I know, expecting a legislator to use restraint in the exercise of power over something important to constituents is a lot to ask. But we’ve managed in other areas, like education and highways, to set up Statewide frameworks. Why not utilities, too?

  4. Well , you’re looking at a Dominion-written legislation.. were you expecting something else?

    I think this is Dominion’s way of letting people know whose really in charge!

    I’m surprised they haven’t ghost-written legislation to mandate power lines over the James and the Pipeline.. just take DEQ and other regulators out of those issues.. GET ER DONE!

  5. The legislation is indeed being re-written, and stakeholders met behind closed doors for hours today and I have no idea what happened. Yet. More meetings are planned. The last version I saw was marked “version 12.” It is hard to get excited about reading them in detail because more versions will follow.

    Some of the concerns expressed by the SCC may indeed be addressed but I doubt all of them will, not willingly. There is an interesting dynamic developing with the Governor, large customers and environmental activists all expressing commitment to restoring the SCC to a proper regulatory role, without the fat thumb of the utility holding down one side of the scale.

    • “There is an interesting dynamic developing with the Governor, large customers and environmental activists all expressing commitment to restoring the SCC to a proper regulatory role, without the fat thumb of the utility holding down one side of the scale.”

      The governor, large customers, environmental activists and …

      Sen. Chap Petersen

      As much as I rage at our state legislature I have to admit that there are a small number of GA members who consistently try to do the right thing. Chap Petersen is one of them Scott Surovell is another. As a person who usually votes Republican I find it interesting that the only honest brokers I consistently see in the General Assembly are all Democrats.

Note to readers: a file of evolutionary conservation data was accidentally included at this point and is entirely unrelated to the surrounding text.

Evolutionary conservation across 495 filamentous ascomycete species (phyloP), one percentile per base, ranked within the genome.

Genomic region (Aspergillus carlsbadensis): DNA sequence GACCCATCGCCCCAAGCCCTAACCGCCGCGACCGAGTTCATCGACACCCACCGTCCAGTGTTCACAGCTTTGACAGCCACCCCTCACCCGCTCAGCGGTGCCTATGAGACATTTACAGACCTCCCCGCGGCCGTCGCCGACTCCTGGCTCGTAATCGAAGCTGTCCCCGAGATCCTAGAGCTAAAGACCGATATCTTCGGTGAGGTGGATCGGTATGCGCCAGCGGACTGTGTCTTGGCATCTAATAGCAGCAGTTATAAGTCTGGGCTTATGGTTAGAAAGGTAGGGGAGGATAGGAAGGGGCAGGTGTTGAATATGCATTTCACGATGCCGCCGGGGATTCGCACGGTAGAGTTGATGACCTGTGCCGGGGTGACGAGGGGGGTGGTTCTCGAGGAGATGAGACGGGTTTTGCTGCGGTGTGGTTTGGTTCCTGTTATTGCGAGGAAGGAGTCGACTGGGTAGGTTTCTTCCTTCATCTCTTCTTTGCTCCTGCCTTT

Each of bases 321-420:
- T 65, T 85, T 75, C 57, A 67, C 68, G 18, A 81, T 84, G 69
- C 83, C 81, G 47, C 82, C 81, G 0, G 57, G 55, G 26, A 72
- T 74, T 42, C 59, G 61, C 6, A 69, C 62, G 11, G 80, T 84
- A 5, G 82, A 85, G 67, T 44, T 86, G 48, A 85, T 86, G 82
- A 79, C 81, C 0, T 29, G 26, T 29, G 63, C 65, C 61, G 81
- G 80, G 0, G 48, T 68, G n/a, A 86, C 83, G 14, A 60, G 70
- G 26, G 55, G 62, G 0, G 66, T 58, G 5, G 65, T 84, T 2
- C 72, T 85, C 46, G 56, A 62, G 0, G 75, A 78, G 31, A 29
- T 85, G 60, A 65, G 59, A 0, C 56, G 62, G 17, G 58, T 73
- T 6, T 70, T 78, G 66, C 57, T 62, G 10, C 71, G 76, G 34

Petersen for Governor, Surovell for Attorney General.

  6. Where is the Attorney General’s Office of the Consumer Advocate in this process? Where are the commercial and industrial associations? Why aren’t the economic developers screaming about the higher rates that this corporate welfare will create? Why are the editorial boards throughout the state silent about this theft from the public’s purse? Only Dominion shareholders and its top executives will benefit from this one-sided approach. States throughout the nation have been able to establish effective balancing regulatory structures that have existed for decades. Why are we having such difficulty in Virginia?

    I am baffled that this is even getting serious traction. In the 1770s, Virginians did not sit still while their interests were being subverted for the benefit of a few. Why are we so docile and sheepish today?

    There is a way for utilities to prosper and still reduce costs and serve their customers well. Tilting the table so strongly in favor of the utilities will have consequences at some time in the future I would think.

    Policies that affect the entire state should not be enacted by a small group. They should be discussed in the light of day for all to understand.

    • Tom:

      You have to understand how rigged the game really is in Virginia. It all comes down to the politicians for life we call General Assembly members.

      How do they remain politicians for life:

      1. Off year elections (one of three states) reduce voter turnout to the point that, in many districts, the incumbent’s rabid supporters are the vast majority pf those who show up at the polls. Virginia elections should be on the same day as national elections.

      2. No limits on campaign contributions (one of only 5 states). The flow of money to the status quo political class makes challenging very difficult.

      3. Gerrymandering (5th most gerrymandered state). Districts are drawn and redrawn to protect the interests of incumbents.

      4. Inadequate checks and balances. The one term governor (only state) and a judiciary directly elected by the legislature with no merit commission (one of two states) lets the politicians for life in the legislature do whatever they please.

      5. Inadequate power sharing with local government. Cities never within counties (only state) and a strict implementation of Dillon’s Rule (one of a handful of states) ensure that the General Assembly’s power will not be challenged by localities.

      6. SCC elected by state legislature rather than elected by voters or appointed by governor (only state) ensures that nobody comes between the Clown Show and their political contributions from the monopolies they purport to regulate.